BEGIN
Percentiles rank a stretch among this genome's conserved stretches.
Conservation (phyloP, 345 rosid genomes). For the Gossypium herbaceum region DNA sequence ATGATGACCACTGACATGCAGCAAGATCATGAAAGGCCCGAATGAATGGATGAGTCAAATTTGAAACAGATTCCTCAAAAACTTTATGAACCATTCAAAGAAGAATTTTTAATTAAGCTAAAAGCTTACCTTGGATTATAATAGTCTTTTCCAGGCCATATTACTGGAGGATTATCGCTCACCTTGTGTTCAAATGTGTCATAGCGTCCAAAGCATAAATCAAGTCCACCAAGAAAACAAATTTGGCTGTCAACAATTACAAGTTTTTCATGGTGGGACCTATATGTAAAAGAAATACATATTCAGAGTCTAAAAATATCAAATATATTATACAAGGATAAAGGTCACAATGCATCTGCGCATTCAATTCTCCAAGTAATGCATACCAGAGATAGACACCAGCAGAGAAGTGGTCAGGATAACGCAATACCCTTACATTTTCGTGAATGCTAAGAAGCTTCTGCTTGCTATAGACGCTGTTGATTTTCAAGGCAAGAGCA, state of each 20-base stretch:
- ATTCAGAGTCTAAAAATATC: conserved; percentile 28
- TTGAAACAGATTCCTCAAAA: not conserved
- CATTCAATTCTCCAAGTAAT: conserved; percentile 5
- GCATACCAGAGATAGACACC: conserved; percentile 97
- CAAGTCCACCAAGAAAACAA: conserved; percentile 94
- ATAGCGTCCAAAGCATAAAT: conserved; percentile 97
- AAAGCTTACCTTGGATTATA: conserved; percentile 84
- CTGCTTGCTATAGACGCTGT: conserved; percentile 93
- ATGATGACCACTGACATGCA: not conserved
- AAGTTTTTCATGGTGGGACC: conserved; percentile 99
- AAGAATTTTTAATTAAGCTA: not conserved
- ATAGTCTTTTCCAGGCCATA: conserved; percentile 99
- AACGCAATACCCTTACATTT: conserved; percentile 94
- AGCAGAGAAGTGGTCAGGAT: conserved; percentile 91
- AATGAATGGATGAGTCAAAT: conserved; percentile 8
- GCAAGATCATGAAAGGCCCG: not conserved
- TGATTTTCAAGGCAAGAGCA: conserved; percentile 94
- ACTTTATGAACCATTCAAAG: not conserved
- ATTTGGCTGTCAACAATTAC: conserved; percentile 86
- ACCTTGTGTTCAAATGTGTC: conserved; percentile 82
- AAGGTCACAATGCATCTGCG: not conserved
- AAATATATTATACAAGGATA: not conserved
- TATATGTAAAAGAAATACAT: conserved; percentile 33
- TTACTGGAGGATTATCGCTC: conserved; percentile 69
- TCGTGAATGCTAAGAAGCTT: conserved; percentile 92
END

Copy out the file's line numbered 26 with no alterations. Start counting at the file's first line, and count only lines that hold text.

- TTACTGGAGGATTATCGCTC: conserved; percentile 69